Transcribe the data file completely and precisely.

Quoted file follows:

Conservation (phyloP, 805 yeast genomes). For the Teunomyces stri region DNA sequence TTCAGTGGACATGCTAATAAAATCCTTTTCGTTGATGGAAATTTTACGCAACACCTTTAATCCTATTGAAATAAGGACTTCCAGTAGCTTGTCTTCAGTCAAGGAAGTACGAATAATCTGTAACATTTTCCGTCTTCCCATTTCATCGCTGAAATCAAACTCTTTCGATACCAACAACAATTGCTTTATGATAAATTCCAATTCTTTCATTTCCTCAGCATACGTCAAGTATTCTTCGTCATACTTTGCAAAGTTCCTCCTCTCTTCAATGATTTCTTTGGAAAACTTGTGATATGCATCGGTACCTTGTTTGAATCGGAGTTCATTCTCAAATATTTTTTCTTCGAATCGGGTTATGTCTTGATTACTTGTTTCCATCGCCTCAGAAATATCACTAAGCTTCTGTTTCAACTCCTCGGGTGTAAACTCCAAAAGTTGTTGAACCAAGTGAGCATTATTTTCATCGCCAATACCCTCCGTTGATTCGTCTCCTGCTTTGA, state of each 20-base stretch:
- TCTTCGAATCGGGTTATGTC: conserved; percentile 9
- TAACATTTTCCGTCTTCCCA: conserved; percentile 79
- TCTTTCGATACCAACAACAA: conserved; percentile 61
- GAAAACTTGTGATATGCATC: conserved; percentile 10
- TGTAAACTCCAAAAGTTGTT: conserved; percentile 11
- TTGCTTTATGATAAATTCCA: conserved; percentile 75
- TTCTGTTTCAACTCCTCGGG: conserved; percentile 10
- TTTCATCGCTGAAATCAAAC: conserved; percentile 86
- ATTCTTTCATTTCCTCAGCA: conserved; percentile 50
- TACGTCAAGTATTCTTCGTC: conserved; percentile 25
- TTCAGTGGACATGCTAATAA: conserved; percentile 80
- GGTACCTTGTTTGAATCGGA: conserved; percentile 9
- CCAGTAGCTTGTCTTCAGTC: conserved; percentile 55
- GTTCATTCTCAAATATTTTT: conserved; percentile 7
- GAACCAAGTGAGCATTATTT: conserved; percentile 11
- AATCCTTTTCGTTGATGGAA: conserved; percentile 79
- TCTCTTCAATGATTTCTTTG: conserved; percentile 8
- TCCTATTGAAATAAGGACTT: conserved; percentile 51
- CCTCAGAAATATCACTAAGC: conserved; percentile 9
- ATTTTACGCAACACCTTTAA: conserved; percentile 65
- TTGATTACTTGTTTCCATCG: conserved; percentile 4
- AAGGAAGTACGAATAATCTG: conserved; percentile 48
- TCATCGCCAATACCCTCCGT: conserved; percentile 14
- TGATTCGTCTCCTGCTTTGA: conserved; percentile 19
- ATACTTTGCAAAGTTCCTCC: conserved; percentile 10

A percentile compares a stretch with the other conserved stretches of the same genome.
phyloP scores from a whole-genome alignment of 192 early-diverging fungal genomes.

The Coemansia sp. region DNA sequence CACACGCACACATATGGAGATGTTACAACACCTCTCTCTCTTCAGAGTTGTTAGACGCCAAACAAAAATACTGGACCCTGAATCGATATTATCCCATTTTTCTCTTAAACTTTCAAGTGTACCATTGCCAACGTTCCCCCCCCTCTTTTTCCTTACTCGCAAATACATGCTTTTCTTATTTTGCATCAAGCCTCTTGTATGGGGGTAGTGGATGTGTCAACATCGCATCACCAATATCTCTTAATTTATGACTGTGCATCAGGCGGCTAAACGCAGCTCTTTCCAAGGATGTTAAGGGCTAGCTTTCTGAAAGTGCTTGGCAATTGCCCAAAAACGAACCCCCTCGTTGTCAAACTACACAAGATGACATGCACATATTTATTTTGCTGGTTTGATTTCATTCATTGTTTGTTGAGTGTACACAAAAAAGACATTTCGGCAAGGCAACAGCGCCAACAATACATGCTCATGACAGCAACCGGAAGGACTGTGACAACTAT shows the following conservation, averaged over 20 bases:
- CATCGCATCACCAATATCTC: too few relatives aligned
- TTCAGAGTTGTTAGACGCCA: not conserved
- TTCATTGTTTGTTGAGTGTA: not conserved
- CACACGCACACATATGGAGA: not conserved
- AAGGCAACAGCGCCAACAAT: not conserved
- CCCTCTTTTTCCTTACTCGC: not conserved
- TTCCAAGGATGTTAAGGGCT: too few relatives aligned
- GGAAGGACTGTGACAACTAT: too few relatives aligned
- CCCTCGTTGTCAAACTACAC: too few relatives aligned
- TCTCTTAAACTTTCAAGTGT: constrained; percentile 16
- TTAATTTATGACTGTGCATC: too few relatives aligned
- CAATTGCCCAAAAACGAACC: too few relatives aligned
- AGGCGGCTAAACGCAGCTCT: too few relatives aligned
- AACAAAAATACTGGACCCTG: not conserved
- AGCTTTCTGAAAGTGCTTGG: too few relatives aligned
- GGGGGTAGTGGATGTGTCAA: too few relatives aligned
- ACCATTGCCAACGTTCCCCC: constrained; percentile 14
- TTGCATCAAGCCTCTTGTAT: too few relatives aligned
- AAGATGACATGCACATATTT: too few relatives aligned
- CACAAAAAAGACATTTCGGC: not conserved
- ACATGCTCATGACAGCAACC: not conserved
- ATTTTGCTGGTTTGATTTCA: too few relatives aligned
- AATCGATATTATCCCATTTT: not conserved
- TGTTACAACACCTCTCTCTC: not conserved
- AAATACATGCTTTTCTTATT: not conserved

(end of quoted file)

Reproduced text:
Conservation (phyloP, 805 yeast genomes). For the Teunomyces stri region DNA sequence TTCAGTGGACATGCTAATAAAATCCTTTTCGTTGATGGAAATTTTACGCAACACCTTTAATCCTATTGAAATAAGGACTTCCAGTAGCTTGTCTTCAGTCAAGGAAGTACGAATAATCTGTAACATTTTCCGTCTTCCCATTTCATCGCTGAAATCAAACTCTTTCGATACCAACAACAATTGCTTTATGATAAATTCCAATTCTTTCATTTCCTCAGCATACGTCAAGTATTCTTCGTCATACTTTGCAAAGTTCCTCCTCTCTTCAATGATTTCTTTGGAAAACTTGTGATATGCATCGGTACCTTGTTTGAATCGGAGTTCATTCTCAAATATTTTTTCTTCGAATCGGGTTATGTCTTGATTACTTGTTTCCATCGCCTCAGAAATATCACTAAGCTTCTGTTTCAACTCCTCGGGTGTAAACTCCAAAAGTTGTTGAACCAAGTGAGCATTATTTTCATCGCCAATACCCTCCGTTGATTCGTCTCCTGCTTTGA, state of each 20-base stretch:
- TCTTCGAATCGGGTTATGTC: conserved; percentile 9
- TAACATTTTCCGTCTTCCCA: conserved; percentile 79
- TCTTTCGATACCAACAACAA: conserved; percentile 61
- GAAAACTTGTGATATGCATC: conserved; percentile 10
- TGTAAACTCCAAAAGTTGTT: conserved; percentile 11
- TTGCTTTATGATAAATTCCA: conserved; percentile 75
- TTCTGTTTCAACTCCTCGGG: conserved; percentile 10
- TTTCATCGCTGAAATCAAAC: conserved; percentile 86
- ATTCTTTCATTTCCTCAGCA: conserved; percentile 50
- TACGTCAAGTATTCTTCGTC: conserved; percentile 25
- TTCAGTGGACATGCTAATAA: conserved; percentile 80
- GGTACCTTGTTTGAATCGGA: conserved; percentile 9
- CCAGTAGCTTGTCTTCAGTC: conserved; percentile 55
- GTTCATTCTCAAATATTTTT: conserved; percentile 7
- GAACCAAGTGAGCATTATTT: conserved; percentile 11
- AATCCTTTTCGTTGATGGAA: conserved; percentile 79
- TCTCTTCAATGATTTCTTTG: conserved; percentile 8
- TCCTATTGAAATAAGGACTT: conserved; percentile 51
- CCTCAGAAATATCACTAAGC: conserved; percentile 9
- ATTTTACGCAACACCTTTAA: conserved; percentile 65
- TTGATTACTTGTTTCCATCG: conserved; percentile 4
- AAGGAAGTACGAATAATCTG: conserved; percentile 48
- TCATCGCCAATACCCTCCGT: conserved; percentile 14
- TGATTCGTCTCCTGCTTTGA: conserved; percentile 19
- ATACTTTGCAAAGTTCCTCC: conserved; percentile 10

A percentile compares a stretch with the other conserved stretches of the same genome.
phyloP scores from a whole-genome alignment of 192 early-diverging fungal genomes.

The Coemansia sp. region DNA sequence CACACGCACACATATGGAGATGTTACAACACCTCTCTCTCTTCAGAGTTGTTAGACGCCAAACAAAAATACTGGACCCTGAATCGATATTATCCCATTTTTCTCTTAAACTTTCAAGTGTACCATTGCCAACGTTCCCCCCCCTCTTTTTCCTTACTCGCAAATACATGCTTTTCTTATTTTGCATCAAGCCTCTTGTATGGGGGTAGTGGATGTGTCAACATCGCATCACCAATATCTCTTAATTTATGACTGTGCATCAGGCGGCTAAACGCAGCTCTTTCCAAGGATGTTAAGGGCTAGCTTTCTGAAAGTGCTTGGCAATTGCCCAAAAACGAACCCCCTCGTTGTCAAACTACACAAGATGACATGCACATATTTATTTTGCTGGTTTGATTTCATTCATTGTTTGTTGAGTGTACACAAAAAAGACATTTCGGCAAGGCAACAGCGCCAACAATACATGCTCATGACAGCAACCGGAAGGACTGTGACAACTAT shows the following conservation, averaged over 20 bases:
- CATCGCATCACCAATATCTC: too few relatives aligned
- TTCAGAGTTGTTAGACGCCA: not conserved
- TTCATTGTTTGTTGAGTGTA: not conserved
- CACACGCACACATATGGAGA: not conserved
- AAGGCAACAGCGCCAACAAT: not conserved
- CCCTCTTTTTCCTTACTCGC: not conserved
- TTCCAAGGATGTTAAGGGCT: too few relatives aligned
- GGAAGGACTGTGACAACTAT: too few relatives aligned
- CCCTCGTTGTCAAACTACAC: too few relatives aligned
- TCTCTTAAACTTTCAAGTGT: constrained; percentile 16
- TTAATTTATGACTGTGCATC: too few relatives aligned
- CAATTGCCCAAAAACGAACC: too few relatives aligned
- AGGCGGCTAAACGCAGCTCT: too few relatives aligned
- AACAAAAATACTGGACCCTG: not conserved
- AGCTTTCTGAAAGTGCTTGG: too few relatives aligned
- GGGGGTAGTGGATGTGTCAA: too few relatives aligned
- ACCATTGCCAACGTTCCCCC: constrained; percentile 14
- TTGCATCAAGCCTCTTGTAT: too few relatives aligned
- AAGATGACATGCACATATTT: too few relatives aligned
- CACAAAAAAGACATTTCGGC: not conserved
- ACATGCTCATGACAGCAACC: not conserved
- ATTTTGCTGGTTTGATTTCA: too few relatives aligned
- AATCGATATTATCCCATTTT: not conserved
- TGTTACAACACCTCTCTCTC: not conserved
- AAATACATGCTTTTCTTATT: not conserved